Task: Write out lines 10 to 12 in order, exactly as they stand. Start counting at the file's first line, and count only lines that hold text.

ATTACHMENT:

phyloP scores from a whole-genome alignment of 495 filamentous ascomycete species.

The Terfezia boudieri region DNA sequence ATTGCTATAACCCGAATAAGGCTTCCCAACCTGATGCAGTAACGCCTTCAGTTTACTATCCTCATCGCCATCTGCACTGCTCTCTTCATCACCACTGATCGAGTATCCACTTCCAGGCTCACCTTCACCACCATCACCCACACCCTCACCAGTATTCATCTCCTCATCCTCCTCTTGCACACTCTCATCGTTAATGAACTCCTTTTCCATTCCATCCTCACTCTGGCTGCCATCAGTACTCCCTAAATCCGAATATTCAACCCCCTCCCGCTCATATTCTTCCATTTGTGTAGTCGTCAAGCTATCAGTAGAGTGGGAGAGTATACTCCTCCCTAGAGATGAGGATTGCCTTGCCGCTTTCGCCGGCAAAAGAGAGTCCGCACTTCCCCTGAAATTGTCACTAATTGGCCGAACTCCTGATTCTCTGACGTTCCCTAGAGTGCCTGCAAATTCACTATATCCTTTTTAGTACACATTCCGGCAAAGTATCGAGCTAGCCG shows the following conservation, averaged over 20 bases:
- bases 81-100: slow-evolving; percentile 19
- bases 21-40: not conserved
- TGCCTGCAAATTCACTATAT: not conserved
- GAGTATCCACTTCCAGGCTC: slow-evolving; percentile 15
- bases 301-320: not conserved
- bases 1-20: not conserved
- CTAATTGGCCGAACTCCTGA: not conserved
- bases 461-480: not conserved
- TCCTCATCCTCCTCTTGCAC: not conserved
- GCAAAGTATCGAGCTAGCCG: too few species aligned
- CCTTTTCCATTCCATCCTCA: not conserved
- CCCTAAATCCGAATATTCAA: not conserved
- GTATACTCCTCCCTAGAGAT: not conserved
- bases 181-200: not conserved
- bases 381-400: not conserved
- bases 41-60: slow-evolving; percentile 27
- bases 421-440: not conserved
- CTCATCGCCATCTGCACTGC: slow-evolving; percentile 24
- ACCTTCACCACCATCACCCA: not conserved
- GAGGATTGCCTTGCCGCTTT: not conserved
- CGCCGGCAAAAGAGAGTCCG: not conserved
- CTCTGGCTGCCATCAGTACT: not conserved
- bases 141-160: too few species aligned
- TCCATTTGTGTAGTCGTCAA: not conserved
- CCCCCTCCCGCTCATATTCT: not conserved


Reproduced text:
- bases 461-480: not conserved
- TCCTCATCCTCCTCTTGCAC: not conserved
- GCAAAGTATCGAGCTAGCCG: too few species aligned